Confession from an Israeli

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In our years in Boston, I discovered, to my surprise, that I have a very hard time feeling solidarity with the local Jewish community.

by Tamar Biala

Spinoza got the better of me long ago. My Judaism is not based on faith in the Torah as the divinely revealed word of God. Rather, it’s based chiefly on a national identification with the Jewish people, on the feeling of belonging and shared responsibility for its fate, on being drawn to Jewish culture, and the motivation to help shape it.

I identify with ideas and principles in Tanakh and the tradition as it developed over the generations, and accept upon myself the mitzvot, as best I can (while also rejecting other ideas and principles, and some mitzvot, as best I can). I feel entirely a part of the Jewish people; for better or worse, I feel responsible for the fate and the essential character of the people as a whole. And this is the me who I brought with me when we moved to America three years ago, when I was 43.

When we arrived, the chief anxiety that I encountered among the Jews with whom I became friendly, was for the Jewish identity of the next generation. While worrying about Jewish existence was very familiar to me, it was not for spiritual survival, but physical. In Israel, the continued existence of Jewish identity is clear; what is less clear, of course, is how this identity will survive in the Middle East, and by the same token, what is the nature of the Jewish identity worth preserving, developing, fighting for, and sacrificing, even dying for. My question had less been how to preserve my children’s Jewish identity, but what Jewish identity do I want to pass on to them? A question, not of strategy, but of essence.

In Israel, this sense of the continuity of Jewish survival is natural. Responsibility for Jewish physical and cultural survival is basic and is internalized from early childhood on through schools, youth groups, the army, and volunteer organizations. This sense of responsibility has wonderful sides: youth mature earlier, the sense of solidarity – change though it does – endures, and Jewish culture flourishes in wonderfully creative and riveting ways. Yet there are also dark sides to this unmistakable Jewish identity: chauvinism and patriotism that cost ‘the other’ dearly, racist interpretations of Scripture, abuse and exploitation of religious institutions for brutality and injustice, and more.

In our years in Boston, I discovered, to my surprise, that I have a very hard time feeling solidarity with the local Jewish community. Personally, I’ve made new and wonderful connections, and strengthened some old ones. I get and give love, and actively participate in the synagogues we’ve joined, but overall, I can’t shake off my severe judgment of the choice to remain in exile. I’m perplexed to discover just how much my worry for the “Jewish people” all these years seems to be limited to those who dwell in Zion (and there, largely to the Zionists). Again and again I wonder: Can I change my beliefs and accept the choice of exiled Jewry to stay here and develop a Jewish culture of their own?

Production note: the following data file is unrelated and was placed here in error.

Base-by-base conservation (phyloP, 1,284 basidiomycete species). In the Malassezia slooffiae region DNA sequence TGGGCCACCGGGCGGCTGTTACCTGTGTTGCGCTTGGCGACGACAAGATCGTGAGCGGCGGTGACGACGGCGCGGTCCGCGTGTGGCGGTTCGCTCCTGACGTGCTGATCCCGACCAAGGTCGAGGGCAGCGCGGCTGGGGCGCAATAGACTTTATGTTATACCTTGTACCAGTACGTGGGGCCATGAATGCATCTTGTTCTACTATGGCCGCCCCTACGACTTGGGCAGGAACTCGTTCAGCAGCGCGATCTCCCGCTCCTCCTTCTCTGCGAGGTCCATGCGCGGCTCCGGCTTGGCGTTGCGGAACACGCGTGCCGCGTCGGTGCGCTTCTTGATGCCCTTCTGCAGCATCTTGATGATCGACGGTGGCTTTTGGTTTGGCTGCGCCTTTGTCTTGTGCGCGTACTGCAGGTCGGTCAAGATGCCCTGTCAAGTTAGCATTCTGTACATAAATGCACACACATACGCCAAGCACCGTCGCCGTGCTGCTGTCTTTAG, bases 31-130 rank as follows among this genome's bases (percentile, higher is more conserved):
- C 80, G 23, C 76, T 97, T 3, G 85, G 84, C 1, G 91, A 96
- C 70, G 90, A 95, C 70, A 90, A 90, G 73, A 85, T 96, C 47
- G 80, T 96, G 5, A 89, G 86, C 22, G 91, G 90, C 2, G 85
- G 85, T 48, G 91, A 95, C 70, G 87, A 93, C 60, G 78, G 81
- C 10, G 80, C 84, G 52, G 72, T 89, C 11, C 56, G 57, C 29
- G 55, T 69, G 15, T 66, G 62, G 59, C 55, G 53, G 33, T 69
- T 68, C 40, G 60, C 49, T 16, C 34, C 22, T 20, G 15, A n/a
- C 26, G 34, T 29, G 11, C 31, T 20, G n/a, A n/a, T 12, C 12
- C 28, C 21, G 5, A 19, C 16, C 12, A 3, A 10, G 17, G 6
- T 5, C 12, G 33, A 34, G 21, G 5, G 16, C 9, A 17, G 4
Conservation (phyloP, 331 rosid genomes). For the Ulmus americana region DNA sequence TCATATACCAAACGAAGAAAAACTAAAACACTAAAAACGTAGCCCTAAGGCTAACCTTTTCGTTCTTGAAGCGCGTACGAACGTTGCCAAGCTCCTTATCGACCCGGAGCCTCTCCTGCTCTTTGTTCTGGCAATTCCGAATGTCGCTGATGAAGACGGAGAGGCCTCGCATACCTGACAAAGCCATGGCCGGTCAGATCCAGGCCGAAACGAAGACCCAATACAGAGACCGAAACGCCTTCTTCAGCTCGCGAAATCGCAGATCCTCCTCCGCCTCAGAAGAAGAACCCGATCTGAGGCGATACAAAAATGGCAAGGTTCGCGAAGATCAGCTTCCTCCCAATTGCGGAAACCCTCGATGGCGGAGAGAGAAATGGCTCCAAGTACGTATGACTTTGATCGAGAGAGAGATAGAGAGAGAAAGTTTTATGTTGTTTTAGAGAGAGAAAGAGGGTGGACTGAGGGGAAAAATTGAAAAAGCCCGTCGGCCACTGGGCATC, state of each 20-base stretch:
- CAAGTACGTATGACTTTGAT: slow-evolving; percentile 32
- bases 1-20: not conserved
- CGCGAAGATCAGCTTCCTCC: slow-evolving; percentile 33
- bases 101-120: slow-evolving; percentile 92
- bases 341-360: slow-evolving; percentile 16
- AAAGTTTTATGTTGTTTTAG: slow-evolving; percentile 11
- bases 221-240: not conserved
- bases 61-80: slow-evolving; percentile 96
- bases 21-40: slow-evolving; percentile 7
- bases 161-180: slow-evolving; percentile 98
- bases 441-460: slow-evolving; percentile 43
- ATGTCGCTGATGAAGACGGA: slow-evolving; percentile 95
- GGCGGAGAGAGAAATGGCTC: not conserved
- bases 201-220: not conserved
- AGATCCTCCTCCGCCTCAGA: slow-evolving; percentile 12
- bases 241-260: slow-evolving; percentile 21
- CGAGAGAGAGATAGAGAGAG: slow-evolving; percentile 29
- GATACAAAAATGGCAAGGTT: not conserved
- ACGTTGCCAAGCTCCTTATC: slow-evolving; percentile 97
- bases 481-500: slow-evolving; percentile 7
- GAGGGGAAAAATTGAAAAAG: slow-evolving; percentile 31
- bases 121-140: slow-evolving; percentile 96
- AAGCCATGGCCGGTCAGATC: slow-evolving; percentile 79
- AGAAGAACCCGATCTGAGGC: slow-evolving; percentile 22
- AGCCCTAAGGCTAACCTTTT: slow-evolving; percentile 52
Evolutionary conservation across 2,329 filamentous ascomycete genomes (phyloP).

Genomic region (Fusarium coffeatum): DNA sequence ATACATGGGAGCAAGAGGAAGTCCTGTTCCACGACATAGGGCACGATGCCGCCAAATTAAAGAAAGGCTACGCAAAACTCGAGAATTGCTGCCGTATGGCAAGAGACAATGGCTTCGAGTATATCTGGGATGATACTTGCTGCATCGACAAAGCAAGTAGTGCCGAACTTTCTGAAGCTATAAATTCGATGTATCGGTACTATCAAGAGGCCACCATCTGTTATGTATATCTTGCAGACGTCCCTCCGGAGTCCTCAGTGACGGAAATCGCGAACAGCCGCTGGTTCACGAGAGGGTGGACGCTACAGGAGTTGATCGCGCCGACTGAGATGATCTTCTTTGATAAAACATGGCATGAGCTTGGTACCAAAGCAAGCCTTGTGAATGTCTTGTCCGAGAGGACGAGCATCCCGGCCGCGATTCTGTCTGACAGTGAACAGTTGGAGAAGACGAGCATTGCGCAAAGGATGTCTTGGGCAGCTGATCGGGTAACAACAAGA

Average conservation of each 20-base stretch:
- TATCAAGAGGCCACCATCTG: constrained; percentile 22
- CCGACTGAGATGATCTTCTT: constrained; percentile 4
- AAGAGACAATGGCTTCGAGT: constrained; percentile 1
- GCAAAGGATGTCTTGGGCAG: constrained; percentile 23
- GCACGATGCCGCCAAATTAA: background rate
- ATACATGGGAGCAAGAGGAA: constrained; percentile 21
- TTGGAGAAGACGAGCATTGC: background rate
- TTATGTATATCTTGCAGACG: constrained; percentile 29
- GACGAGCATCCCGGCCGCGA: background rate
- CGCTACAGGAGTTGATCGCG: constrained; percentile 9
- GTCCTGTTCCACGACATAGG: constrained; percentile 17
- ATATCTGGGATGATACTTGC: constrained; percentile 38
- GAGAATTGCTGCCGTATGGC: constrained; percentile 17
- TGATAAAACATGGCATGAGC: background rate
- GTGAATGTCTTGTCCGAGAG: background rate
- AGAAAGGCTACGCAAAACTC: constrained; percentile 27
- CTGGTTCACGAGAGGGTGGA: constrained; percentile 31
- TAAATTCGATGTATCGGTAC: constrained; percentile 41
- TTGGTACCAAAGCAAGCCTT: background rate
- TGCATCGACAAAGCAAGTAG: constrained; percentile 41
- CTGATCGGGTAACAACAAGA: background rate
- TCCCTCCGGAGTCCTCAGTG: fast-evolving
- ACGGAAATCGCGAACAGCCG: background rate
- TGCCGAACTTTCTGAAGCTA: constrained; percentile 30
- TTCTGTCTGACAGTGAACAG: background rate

Some days I feel the Jewish people is split into sub-peoples who don’t share a common fate. I am utterly aware of how unjust my judgment is: American Jewry, in one way or another, has, does, and will support Israel; and, anyway, what the hell am I talking about – every fellowship I’ve ever gotten that enabled me to study in university, learn in a beit midrash, that paid my salary for teaching, and enabled me to publish the book that is my life’s dream come true, all came from American Jews who have tried to support me, and support the Zionist enterprise. Is it the drastic difference in daily life between Israel and American Jewry that keeps me from accepting the latter, and feeling some sense of belonging? If this exile were more miserable, would my judgment be more easily dissolving? In the end, I understand the tension between Babylonia and Israel that I encountered so often in the Talmud: The jealousy, competition, resentments, and anger.

I ask myself, what is “Jewish fate”? Is it possible to speak of one “Jewish fate”? Will I, can I, agree to live a Jewish fate that isn’t Israeli?

I understand it would be worth it for me to grapple with these questions rather than avoid them, while contenting myself with waiting, exhausted and embittered, for our return to Israel, to my natural community. I take it upon myself to try to accept the fact that there always was and always will be an exile, that just as I am pluralistic when it comes to how different Jews shape their relations to Jewish culture, to Torah and mitzvot, so must I try to be pluralistic when it comes to the place of Israel in their Jewish identity. But, somehow, it’s very hard for me. Very, very hard.

About the Author

Tamar_bioTamar Biala, currently a scholar at the Hadassah-Brandeis Institute, is engaged with Jewish feminism as a writer and lecturer. She received her BA in Jewish studies and in literature at the Hebrew University, and her MA in women’s studies and Jewish studies at the Schechter Institute. Her master’s thesis, directed by professor Tamar Ross, was on “Feminist Theology’s Critique of Divine Transcendence as a Means of Changing Conceptions of the ‘Self.'” She has taught at IASA, Jerusalem’s high school for gifted students, at the Hartman Institute’s teacher training program, in pluralistic batei midrash in Israel, and for the Israel Defense Forces. She has written in feminist theology and is the co-editor of Dirshuni: Midrashei Nashim (Yediot Acharonot, 2009), the first-ever collection of Midrashim written by contemporary Israeli women.

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